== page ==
School volunteer honored

Sally Lynch is named
Volunteer of the Year

Record Assitant Editor

Sally Lynch, known as “Aunt Sally” to students at John Paul II Academy on Goldsmith Lane, has volunteered in Catholic schools for more than 30 years.

Sally Lynch, the Archdiocese of Louisville's Volunteer of the Year.

She’s best known for her
upbeat outlook —she has a seemingly irrepressible smile
— and her efforts to teach children to live their faith.

For her service, Lynch was named the Archdiocese of Louisville’s Volunteer of the Year for 2012. She received
the award Jan. 31 during the Catholic Schools Week Mass.

Leisa Schulz, superintendent of Catholic schools, described Lynch as gregarious, outgoing and enthusiastic about her faith. She was selected for the award because of her many years of service and, more specifically, “because of the wonderful connection she
makes to the students through the faith formation and religious education program at John Paul II Academy,” Schulz said.

“She is highly involved in
the Step by Step (stewardship) program at John Paul II Aca-

demy,” Schulz said. “She has established wonderful relationships with the children there and she doesn’t lose track of them.”

Lynch has been helping to prepare children for confirmation for years and she has sponsored 30 candidates since 1976. She’s sponsoring her 31st and 32nd candidates who will be confirmed next week. And two more young people have already asked her to be their sponsor next year.

“I don’t think there’s any higher complement that an adult can be given than being asked to be a confirmation sponsor,” Schulz said, noting that Lynch takes the responsibility very seriously.

“When (her confirmands) are ready to go to college, she takes them to lunch and she talks to them about staying in touch with her and with a church community,” Schulz added.

Lynch has also started a project to help some of those she sponsored — now adults — who have fallen away from the church. A few have told her they’re not sure if they believe God exists.

That revelation spurred her to action. Last fall, Lynch wrote to every Archdiocese of Louisville priest and asked each of them how they know God exists. She’s received more than 50 responses —out of about 120 requests — and she intends to compile them in a book. Among those who responded was the late Archbishop Thomas C. Kelly who wrote to her on Nov. 22 —a few weeks before he died.

“The response has been fabulous,” said Lynch, who plans to begin compiling the book this spring.

Sally Lynch, right, gives a pep talk to eighth-grader Desirae Phelps during a “night in a box” stewardship program conducted at St. Barnabas Church Feb. 11. Lynch helps to lead several efforts for confirmation candidates at John Paul II Academy where she serves as a volunteer. (Record Photos by Marnie McAllister)

Lynch started volunteering in the former St. Barnabas School office when her eldest son was a first-grader, more than three deacdes ago. She started by helping to run copies. When the school closed in 2006, she moved with the students to the new John Paul II Academy.

Her efforts have evolved in the last three decades. She stopped running copies years ago. These days, she spends her time with students, nurturing crops of eighth-graders, year after year, as they prepare for Confirmation.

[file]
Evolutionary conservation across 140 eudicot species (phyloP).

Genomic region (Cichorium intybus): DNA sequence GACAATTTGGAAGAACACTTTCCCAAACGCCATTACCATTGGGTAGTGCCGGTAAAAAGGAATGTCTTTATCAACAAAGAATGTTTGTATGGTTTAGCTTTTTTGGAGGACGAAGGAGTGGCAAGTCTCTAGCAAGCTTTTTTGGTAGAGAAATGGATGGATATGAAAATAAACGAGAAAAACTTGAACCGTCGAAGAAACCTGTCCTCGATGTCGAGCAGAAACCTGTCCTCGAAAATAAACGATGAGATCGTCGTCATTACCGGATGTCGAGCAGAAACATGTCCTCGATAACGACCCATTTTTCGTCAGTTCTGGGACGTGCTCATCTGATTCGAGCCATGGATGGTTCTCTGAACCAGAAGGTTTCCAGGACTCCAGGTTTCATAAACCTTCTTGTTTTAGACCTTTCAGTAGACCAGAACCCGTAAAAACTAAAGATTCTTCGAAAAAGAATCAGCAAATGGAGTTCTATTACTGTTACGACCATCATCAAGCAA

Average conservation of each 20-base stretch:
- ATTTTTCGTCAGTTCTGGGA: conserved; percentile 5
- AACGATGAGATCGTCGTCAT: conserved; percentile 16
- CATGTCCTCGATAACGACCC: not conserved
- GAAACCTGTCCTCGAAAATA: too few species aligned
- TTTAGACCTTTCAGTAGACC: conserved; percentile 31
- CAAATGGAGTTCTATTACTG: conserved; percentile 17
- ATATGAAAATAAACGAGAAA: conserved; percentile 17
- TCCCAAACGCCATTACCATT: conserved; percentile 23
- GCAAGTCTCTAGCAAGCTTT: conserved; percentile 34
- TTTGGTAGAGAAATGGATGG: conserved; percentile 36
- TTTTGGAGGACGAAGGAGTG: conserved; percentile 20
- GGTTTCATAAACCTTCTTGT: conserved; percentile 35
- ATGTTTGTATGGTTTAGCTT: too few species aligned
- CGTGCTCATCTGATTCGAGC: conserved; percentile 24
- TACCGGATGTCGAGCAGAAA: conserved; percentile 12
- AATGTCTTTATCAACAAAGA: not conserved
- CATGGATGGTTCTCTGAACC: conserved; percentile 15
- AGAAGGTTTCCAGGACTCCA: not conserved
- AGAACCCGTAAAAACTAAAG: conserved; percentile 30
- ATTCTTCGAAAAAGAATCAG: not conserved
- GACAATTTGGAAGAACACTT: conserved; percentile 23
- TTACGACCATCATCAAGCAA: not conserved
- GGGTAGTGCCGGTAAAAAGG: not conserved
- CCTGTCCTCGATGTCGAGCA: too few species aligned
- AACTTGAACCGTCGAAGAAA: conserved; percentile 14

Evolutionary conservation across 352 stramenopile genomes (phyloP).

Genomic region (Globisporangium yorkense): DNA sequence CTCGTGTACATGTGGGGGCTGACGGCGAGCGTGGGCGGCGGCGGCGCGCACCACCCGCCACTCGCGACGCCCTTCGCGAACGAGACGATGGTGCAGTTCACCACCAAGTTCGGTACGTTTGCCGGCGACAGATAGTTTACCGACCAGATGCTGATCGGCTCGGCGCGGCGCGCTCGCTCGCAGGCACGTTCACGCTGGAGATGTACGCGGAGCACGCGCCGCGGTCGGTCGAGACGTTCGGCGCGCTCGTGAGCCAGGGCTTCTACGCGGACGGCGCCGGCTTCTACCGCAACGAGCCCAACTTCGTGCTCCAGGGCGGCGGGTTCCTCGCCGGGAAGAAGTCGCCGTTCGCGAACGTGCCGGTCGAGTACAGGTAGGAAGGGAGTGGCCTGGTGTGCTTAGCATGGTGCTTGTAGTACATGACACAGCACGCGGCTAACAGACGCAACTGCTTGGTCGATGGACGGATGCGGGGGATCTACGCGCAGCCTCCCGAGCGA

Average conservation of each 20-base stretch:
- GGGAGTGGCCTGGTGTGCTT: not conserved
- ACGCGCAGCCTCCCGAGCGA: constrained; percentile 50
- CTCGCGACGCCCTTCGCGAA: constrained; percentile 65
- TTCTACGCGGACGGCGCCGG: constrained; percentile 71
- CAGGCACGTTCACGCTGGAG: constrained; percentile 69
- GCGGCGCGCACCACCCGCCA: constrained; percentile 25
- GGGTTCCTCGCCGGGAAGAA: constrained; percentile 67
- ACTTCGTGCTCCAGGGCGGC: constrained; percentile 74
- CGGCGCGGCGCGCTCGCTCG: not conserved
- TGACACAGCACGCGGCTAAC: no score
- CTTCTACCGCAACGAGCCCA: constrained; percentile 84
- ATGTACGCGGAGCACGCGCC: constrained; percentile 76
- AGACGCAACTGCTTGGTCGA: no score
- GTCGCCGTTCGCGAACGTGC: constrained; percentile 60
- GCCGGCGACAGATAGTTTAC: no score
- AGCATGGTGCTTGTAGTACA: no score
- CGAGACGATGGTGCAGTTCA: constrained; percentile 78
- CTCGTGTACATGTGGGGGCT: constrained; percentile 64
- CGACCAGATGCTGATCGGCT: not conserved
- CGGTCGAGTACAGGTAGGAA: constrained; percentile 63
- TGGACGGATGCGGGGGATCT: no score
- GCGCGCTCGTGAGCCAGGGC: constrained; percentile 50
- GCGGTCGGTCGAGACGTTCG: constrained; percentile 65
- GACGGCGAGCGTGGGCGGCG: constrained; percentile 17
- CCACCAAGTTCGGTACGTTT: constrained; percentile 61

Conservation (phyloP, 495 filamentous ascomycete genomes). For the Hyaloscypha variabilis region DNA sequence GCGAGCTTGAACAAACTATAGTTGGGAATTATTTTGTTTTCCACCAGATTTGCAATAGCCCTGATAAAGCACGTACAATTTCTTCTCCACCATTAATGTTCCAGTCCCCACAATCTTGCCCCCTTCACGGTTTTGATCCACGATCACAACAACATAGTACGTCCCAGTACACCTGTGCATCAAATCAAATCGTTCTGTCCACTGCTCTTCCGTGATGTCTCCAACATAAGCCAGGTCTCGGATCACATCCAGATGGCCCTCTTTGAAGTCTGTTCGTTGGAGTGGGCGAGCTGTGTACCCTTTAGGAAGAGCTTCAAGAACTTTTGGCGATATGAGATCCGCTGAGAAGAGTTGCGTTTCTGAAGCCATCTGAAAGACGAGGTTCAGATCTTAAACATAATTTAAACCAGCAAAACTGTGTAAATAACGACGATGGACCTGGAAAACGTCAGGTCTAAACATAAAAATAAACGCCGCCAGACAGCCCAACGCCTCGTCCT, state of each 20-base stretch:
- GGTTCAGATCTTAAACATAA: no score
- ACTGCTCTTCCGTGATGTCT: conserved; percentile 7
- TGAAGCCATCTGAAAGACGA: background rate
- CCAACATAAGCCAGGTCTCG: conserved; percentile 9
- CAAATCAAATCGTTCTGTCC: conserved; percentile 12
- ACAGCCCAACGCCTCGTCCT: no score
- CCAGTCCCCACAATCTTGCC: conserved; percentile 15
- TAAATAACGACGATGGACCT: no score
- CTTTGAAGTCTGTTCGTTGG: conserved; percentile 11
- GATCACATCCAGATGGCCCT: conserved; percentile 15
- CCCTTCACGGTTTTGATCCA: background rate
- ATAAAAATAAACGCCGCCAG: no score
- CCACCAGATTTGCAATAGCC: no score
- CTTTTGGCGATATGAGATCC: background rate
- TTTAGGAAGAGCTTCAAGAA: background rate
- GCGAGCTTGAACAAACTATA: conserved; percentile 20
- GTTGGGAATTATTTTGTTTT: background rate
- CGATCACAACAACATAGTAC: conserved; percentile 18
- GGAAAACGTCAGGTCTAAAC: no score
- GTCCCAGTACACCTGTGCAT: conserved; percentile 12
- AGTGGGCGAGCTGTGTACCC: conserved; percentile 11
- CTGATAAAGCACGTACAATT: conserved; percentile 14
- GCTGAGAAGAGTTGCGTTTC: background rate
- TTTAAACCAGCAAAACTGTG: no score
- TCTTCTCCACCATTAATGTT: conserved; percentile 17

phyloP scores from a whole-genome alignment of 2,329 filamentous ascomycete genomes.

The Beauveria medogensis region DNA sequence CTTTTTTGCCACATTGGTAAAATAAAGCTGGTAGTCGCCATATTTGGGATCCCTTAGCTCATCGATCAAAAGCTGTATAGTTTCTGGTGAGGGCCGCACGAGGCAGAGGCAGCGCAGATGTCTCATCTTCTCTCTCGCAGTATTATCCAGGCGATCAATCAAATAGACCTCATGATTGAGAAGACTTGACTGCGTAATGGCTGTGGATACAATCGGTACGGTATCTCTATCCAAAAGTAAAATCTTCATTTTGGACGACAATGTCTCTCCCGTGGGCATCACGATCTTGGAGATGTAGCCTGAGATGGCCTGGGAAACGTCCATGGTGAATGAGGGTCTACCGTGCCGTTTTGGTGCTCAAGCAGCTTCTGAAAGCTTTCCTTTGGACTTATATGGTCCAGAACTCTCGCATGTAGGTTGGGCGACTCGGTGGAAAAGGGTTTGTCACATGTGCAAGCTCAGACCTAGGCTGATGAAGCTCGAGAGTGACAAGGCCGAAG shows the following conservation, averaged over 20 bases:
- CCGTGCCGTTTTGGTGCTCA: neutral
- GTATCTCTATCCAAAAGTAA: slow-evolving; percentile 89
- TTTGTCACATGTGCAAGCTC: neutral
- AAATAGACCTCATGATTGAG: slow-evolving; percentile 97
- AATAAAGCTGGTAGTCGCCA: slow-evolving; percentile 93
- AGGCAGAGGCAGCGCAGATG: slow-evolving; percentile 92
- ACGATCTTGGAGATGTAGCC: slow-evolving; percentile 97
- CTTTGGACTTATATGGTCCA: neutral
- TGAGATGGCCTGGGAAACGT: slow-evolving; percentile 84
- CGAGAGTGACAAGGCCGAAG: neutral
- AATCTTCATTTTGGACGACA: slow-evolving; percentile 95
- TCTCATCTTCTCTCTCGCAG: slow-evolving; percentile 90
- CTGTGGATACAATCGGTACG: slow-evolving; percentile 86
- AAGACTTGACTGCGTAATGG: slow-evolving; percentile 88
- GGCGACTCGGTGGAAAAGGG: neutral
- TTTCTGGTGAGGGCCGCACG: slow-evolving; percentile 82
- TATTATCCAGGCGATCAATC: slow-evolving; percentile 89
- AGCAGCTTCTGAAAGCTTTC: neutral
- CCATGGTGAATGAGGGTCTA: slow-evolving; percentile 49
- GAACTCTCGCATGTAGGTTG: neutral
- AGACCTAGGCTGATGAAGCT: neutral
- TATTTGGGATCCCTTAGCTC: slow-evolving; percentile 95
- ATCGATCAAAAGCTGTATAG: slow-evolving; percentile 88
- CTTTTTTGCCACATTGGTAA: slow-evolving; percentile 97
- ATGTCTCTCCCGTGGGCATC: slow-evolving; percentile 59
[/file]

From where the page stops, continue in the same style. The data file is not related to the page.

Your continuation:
She helps to lead the school’s Confirmation retreat. And she helps to organize service experiences for the candidates, such as the “night in a box” program in which students spend a night at the St. Barnabas gym in cardboard boxes with no food or heat. It’s an effort to help them understand a little about what people who are homeless might endure.

The latest “night in a box” was held last weekend and eighth-grader Michael Bu-chanan took part.

“It was very humbling,” he said of the experience. “I didn’t really think about homeless people everyday, but now I really think about them. Like today,” he said during an interview Monday, “it’s freezing out there. She’s brought that to our attention. She teaches us a lot.

“She’s kind of a mother to us,” he added. “She’s kind and she keeps us in line. If there’s something we don’t want to talk to our parents about, we can talk to her.”

Lynn Wilt, the school principal, said Lynch is a blessing to the students.

“She’s an aunt to all of us,” she said. “Her enthusiasm and dedication has just been constant. At any time you can pick up the phone and Sally will be there for you. She epitomizes our mission and vision truly.”

Lynch said her dedication is rooted in a “very strong Catholic faith” that she received from her parents. And her husband, Chuck Lynch, supports her efforts in everyway, she said, noting that such stewardship is integral to their faith.

“I’ve been blessed that I’ve been able to stay at home and volunteer,” she said. “It’s something Chuck and I believe in. He loves that my time is shared with the church.”

Lynch said she’s felt compelled to give whatever she could since she was a sixth-grader at St. James School in the Highlands. A priest visited her class one day and gave each child a quotation which they had to explain to the class. Hers was “Of he who hath much; much will be required,” she said.

“I’ve always taken that very seriously and so does Chuck,” she said.

In addition to her volunteer work in Catholic schools, Lynch also volunteered in the parish office at St. Barnabas for 20 or so years. She helped to lead a children’s choir called Heaven Bounders and she takes pictures at events around the school and parish, including baptisms.

But her heart is happiest when she’s with the kids, she said.

“There’s just a bond,” she explained. “It’s always a joy to go over there. The school is so welcoming and appreciative.”

The work also helped to affirm her own faith, she said.

“If I have ever had a doubt, those doubts are gone,” Lynch said. “I see God working in the youth.”

(The Record 2.16.12)

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